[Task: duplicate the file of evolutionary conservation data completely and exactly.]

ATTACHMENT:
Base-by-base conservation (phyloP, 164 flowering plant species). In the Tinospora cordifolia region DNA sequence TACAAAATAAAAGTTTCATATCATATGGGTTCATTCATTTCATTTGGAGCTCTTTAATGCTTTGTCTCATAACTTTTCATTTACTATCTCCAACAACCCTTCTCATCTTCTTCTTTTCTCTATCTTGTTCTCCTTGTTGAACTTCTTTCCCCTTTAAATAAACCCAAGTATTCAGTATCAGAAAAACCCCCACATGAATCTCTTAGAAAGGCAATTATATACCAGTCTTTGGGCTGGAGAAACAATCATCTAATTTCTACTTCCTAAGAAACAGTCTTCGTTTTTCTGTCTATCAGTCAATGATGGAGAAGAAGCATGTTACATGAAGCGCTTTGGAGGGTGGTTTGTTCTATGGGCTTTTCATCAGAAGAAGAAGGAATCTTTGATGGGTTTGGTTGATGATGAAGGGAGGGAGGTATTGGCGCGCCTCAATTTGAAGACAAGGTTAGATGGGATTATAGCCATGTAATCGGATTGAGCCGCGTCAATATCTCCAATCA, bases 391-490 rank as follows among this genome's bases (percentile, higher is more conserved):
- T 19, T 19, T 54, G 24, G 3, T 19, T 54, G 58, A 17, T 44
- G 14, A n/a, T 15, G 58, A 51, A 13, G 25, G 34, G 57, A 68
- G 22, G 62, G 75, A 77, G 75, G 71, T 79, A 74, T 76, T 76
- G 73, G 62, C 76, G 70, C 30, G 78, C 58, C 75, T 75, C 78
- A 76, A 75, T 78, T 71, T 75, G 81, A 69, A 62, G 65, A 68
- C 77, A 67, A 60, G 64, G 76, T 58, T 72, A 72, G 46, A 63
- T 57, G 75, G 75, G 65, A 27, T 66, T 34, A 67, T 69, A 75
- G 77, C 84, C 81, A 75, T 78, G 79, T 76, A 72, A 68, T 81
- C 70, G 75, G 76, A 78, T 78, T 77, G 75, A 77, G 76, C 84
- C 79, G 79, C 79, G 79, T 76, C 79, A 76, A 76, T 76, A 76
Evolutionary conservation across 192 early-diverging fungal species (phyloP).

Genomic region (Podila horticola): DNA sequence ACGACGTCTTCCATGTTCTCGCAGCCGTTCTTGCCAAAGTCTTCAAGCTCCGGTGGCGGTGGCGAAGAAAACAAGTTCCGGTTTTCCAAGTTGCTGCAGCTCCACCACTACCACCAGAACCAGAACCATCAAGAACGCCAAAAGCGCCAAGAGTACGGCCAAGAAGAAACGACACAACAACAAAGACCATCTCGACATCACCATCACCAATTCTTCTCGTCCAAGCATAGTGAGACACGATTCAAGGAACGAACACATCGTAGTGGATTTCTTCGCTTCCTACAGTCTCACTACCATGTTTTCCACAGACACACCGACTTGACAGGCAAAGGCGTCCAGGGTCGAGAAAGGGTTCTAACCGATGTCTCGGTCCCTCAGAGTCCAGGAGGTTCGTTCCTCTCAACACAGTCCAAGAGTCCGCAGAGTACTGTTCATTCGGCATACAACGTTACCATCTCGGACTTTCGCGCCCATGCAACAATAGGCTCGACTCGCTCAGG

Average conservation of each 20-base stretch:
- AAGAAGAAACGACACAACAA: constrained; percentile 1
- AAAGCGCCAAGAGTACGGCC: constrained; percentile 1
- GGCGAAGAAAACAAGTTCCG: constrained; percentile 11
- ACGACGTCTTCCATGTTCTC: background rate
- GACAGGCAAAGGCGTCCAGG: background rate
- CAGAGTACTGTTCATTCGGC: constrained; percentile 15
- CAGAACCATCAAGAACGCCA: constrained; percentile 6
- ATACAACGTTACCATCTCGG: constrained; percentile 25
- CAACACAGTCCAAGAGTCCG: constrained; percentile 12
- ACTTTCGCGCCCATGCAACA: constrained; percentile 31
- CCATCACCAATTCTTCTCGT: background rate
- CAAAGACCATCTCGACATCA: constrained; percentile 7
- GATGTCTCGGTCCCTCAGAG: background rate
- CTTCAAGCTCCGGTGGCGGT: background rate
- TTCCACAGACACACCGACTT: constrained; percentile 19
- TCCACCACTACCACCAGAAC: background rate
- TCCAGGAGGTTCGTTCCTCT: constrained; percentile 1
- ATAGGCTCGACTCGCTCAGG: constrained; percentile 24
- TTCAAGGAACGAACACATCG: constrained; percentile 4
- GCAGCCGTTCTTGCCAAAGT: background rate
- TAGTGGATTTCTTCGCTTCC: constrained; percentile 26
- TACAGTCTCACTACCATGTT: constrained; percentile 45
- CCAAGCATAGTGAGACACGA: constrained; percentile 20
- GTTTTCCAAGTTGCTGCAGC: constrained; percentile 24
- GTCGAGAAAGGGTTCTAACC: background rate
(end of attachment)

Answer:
Base-by-base conservation (phyloP, 164 flowering plant species). In the Tinospora cordifolia region DNA sequence TACAAAATAAAAGTTTCATATCATATGGGTTCATTCATTTCATTTGGAGCTCTTTAATGCTTTGTCTCATAACTTTTCATTTACTATCTCCAACAACCCTTCTCATCTTCTTCTTTTCTCTATCTTGTTCTCCTTGTTGAACTTCTTTCCCCTTTAAATAAACCCAAGTATTCAGTATCAGAAAAACCCCCACATGAATCTCTTAGAAAGGCAATTATATACCAGTCTTTGGGCTGGAGAAACAATCATCTAATTTCTACTTCCTAAGAAACAGTCTTCGTTTTTCTGTCTATCAGTCAATGATGGAGAAGAAGCATGTTACATGAAGCGCTTTGGAGGGTGGTTTGTTCTATGGGCTTTTCATCAGAAGAAGAAGGAATCTTTGATGGGTTTGGTTGATGATGAAGGGAGGGAGGTATTGGCGCGCCTCAATTTGAAGACAAGGTTAGATGGGATTATAGCCATGTAATCGGATTGAGCCGCGTCAATATCTCCAATCA, bases 391-490 rank as follows among this genome's bases (percentile, higher is more conserved):
- T 19, T 19, T 54, G 24, G 3, T 19, T 54, G 58, A 17, T 44
- G 14, A n/a, T 15, G 58, A 51, A 13, G 25, G 34, G 57, A 68
- G 22, G 62, G 75, A 77, G 75, G 71, T 79, A 74, T 76, T 76
- G 73, G 62, C 76, G 70, C 30, G 78, C 58, C 75, T 75, C 78
- A 76, A 75, T 78, T 71, T 75, G 81, A 69, A 62, G 65, A 68
- C 77, A 67, A 60, G 64, G 76, T 58, T 72, A 72, G 46, A 63
- T 57, G 75, G 75, G 65, A 27, T 66, T 34, A 67, T 69, A 75
- G 77, C 84, C 81, A 75, T 78, G 79, T 76, A 72, A 68, T 81
- C 70, G 75, G 76, A 78, T 78, T 77, G 75, A 77, G 76, C 84
- C 79, G 79, C 79, G 79, T 76, C 79, A 76, A 76, T 76, A 76
Evolutionary conservation across 192 early-diverging fungal species (phyloP).

Genomic region (Podila horticola): DNA sequence ACGACGTCTTCCATGTTCTCGCAGCCGTTCTTGCCAAAGTCTTCAAGCTCCGGTGGCGGTGGCGAAGAAAACAAGTTCCGGTTTTCCAAGTTGCTGCAGCTCCACCACTACCACCAGAACCAGAACCATCAAGAACGCCAAAAGCGCCAAGAGTACGGCCAAGAAGAAACGACACAACAACAAAGACCATCTCGACATCACCATCACCAATTCTTCTCGTCCAAGCATAGTGAGACACGATTCAAGGAACGAACACATCGTAGTGGATTTCTTCGCTTCCTACAGTCTCACTACCATGTTTTCCACAGACACACCGACTTGACAGGCAAAGGCGTCCAGGGTCGAGAAAGGGTTCTAACCGATGTCTCGGTCCCTCAGAGTCCAGGAGGTTCGTTCCTCTCAACACAGTCCAAGAGTCCGCAGAGTACTGTTCATTCGGCATACAACGTTACCATCTCGGACTTTCGCGCCCATGCAACAATAGGCTCGACTCGCTCAGG

Average conservation of each 20-base stretch:
- AAGAAGAAACGACACAACAA: constrained; percentile 1
- AAAGCGCCAAGAGTACGGCC: constrained; percentile 1
- GGCGAAGAAAACAAGTTCCG: constrained; percentile 11
- ACGACGTCTTCCATGTTCTC: background rate
- GACAGGCAAAGGCGTCCAGG: background rate
- CAGAGTACTGTTCATTCGGC: constrained; percentile 15
- CAGAACCATCAAGAACGCCA: constrained; percentile 6
- ATACAACGTTACCATCTCGG: constrained; percentile 25
- CAACACAGTCCAAGAGTCCG: constrained; percentile 12
- ACTTTCGCGCCCATGCAACA: constrained; percentile 31
- CCATCACCAATTCTTCTCGT: background rate
- CAAAGACCATCTCGACATCA: constrained; percentile 7
- GATGTCTCGGTCCCTCAGAG: background rate
- CTTCAAGCTCCGGTGGCGGT: background rate
- TTCCACAGACACACCGACTT: constrained; percentile 19
- TCCACCACTACCACCAGAAC: background rate
- TCCAGGAGGTTCGTTCCTCT: constrained; percentile 1
- ATAGGCTCGACTCGCTCAGG: constrained; percentile 24
- TTCAAGGAACGAACACATCG: constrained; percentile 4
- GCAGCCGTTCTTGCCAAAGT: background rate
- TAGTGGATTTCTTCGCTTCC: constrained; percentile 26
- TACAGTCTCACTACCATGTT: constrained; percentile 45
- CCAAGCATAGTGAGACACGA: constrained; percentile 20
- GTTTTCCAAGTTGCTGCAGC: constrained; percentile 24
- GTCGAGAAAGGGTTCTAACC: background rate